From chews and gels to tablets and bars, sports nutrition products are seemingly limitless. Finding the right combination, though, requires much trial and error (and some not-so-fun stomachaches).
No matter what nutrition plan you choose to implement come race day, try to consume between 250-350 calories an hour. While it may be tough, implementing a thorough nutrition strategy can convert a potential DNF to a breakthrough PR.
Throughout the past few months of training for IRONMAN Texas, I've narrowed down what nutrition works for me and what I should avoid. With only nine days separating me from the start line, all I have left is to pack up and execute smoothly.
So what have I learned? Eating on the course is more technical than it sounds.
While it's fun to try all the flavors at your local bike shop, once you find what works you should stick with it. Approach your race day nutrition plan scientifically: Only change one variable during each training session leading up to the race.
For example, if you have GI or cramping issues while using electrolyte tablets, gels and bars on a training ride, only swap out one of the three to see if it's the culprit. I've found that I can't consume protein when out for long rides and runs.
Once that's dialed in, you can start experimenting with flavors.
Hot and Cold
Speaking of flavors, it's important to consider race conditions when planning your nutrition. My favorite raspberry gel tastes great when it's 60 degrees out, but it's not nearly as appetizing when it's 30 degrees warmer.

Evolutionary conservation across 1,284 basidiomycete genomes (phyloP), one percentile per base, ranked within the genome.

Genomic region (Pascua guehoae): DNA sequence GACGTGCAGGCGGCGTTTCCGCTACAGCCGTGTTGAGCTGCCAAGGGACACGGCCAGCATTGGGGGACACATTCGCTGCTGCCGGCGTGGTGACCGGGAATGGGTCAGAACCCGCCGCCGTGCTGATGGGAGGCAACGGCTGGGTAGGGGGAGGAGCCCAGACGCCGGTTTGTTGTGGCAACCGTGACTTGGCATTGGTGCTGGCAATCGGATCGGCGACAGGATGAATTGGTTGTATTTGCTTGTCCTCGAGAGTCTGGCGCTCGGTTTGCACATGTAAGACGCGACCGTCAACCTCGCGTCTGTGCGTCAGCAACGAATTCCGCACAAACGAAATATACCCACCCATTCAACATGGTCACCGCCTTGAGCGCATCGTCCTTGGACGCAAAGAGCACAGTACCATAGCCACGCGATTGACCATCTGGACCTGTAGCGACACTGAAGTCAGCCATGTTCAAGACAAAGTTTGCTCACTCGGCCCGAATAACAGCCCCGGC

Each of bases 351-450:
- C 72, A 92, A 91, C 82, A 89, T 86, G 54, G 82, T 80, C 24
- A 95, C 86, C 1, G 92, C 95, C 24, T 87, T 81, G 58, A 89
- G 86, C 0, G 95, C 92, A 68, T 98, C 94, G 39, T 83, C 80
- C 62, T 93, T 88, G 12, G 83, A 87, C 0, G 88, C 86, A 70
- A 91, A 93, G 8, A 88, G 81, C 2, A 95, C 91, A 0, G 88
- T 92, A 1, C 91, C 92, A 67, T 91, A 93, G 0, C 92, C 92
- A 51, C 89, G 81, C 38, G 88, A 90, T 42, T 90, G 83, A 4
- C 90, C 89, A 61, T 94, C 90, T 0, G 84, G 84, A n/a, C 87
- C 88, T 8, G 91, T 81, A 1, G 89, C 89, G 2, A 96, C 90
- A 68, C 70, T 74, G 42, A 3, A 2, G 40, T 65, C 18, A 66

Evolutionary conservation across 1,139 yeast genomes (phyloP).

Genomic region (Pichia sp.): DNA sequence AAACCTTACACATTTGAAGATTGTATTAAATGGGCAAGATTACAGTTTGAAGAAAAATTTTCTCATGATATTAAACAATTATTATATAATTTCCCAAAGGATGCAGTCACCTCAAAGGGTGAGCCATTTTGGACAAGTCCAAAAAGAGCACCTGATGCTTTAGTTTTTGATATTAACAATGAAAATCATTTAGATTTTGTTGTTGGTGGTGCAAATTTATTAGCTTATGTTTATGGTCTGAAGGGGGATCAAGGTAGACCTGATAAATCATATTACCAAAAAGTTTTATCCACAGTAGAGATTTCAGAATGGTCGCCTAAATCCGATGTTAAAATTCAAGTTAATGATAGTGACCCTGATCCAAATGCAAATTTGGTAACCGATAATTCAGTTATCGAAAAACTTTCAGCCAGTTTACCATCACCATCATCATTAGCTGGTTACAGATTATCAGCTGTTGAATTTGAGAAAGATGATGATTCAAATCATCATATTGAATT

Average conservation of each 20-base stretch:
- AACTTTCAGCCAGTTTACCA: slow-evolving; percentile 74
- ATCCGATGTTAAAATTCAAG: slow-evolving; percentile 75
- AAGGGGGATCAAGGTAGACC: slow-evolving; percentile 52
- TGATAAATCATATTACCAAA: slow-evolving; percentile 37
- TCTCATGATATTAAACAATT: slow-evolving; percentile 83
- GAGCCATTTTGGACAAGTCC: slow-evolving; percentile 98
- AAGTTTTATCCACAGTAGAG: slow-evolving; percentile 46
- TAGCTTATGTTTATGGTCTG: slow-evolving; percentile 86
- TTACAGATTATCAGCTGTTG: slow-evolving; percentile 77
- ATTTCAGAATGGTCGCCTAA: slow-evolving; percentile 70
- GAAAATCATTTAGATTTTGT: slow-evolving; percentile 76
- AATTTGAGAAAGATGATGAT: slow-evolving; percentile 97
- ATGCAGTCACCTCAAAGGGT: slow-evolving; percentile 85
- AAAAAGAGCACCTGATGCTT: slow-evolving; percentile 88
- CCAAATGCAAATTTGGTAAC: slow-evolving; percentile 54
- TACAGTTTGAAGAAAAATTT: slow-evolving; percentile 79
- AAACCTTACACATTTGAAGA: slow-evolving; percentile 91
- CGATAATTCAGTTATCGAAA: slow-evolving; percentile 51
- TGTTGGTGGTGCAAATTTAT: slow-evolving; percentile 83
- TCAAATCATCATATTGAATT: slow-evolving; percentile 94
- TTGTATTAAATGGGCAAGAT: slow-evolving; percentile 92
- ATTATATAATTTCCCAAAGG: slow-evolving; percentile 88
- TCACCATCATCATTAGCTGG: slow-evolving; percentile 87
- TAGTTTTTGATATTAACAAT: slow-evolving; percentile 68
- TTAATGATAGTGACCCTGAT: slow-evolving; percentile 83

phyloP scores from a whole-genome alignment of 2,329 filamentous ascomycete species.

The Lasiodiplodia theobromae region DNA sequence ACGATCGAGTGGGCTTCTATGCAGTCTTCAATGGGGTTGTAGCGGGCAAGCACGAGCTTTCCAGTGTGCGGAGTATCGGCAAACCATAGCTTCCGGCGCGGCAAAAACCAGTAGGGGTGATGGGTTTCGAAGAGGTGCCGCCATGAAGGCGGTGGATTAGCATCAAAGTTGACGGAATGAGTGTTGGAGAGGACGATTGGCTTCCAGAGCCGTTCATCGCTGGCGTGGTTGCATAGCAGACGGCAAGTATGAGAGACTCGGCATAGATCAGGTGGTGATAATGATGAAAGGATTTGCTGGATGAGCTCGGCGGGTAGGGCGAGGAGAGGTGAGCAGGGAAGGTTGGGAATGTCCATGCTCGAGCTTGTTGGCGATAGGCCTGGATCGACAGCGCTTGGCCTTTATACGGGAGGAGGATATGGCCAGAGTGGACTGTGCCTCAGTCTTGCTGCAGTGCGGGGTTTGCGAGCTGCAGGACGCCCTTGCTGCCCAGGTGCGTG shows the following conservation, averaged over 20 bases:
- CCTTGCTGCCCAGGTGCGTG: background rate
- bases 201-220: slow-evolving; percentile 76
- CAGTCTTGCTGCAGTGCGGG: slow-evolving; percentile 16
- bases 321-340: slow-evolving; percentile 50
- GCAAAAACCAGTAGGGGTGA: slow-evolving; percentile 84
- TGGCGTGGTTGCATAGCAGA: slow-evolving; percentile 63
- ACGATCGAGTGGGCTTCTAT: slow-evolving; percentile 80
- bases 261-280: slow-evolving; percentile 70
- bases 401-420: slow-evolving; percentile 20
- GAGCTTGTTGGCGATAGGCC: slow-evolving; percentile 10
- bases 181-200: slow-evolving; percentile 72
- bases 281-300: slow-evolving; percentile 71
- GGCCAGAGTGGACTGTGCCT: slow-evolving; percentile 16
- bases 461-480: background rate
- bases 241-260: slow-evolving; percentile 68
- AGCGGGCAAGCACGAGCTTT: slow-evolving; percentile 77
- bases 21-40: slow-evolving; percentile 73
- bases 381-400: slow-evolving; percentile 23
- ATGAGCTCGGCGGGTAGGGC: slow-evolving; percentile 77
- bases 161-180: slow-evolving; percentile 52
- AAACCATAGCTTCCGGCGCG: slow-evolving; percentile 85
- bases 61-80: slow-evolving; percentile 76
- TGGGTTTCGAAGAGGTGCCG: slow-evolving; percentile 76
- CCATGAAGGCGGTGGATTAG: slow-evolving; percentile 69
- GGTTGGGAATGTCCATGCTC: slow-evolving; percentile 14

It's going to be tough enough to consume the right amount of calories on race day as it is--make it easier on yourself by choosing products that don't turn you off in certain weather conditions.
"Real" Food vs. "Sports" Nutrition
While optimized for easy digestion, sometimes gels and chews are simply not enough. There's a reason IRONMAN provides chicken broth, potato chips and cookies on the course--they're all high in calories.
If you feel like you just can't down one more gel, try some solid food. Not only will it provide some much needed fat content, but it'll cleanse your palate and make you feel like you actually consumed something with substance.
I tend to go for chicken broth and potato chips later in the marathon once the sun starts to set and it cools down. It's more than just calories; it's a moral booster, too.
The Tortoise and the Hare
Adding to the idea of "real" food, your pace will greatly determine what nutrition you can use out on the course. If you're simply looking to finish, you can afford to consume more solid foods. You'll have more time to slow down, eat and give your body a moment to digest.
If you're really pushing and looking for your next PR, consider getting most of your nutrition in liquid form. Your body can process the calories faster, and you knock out your hydration and caloric needs at the same time.
If you're like me and land somewhere in the middle, then finding a balance between solid and sports nutrition is key. Potato chips break up the monotony of sweet sports products, and my coach swears by chocolate chips.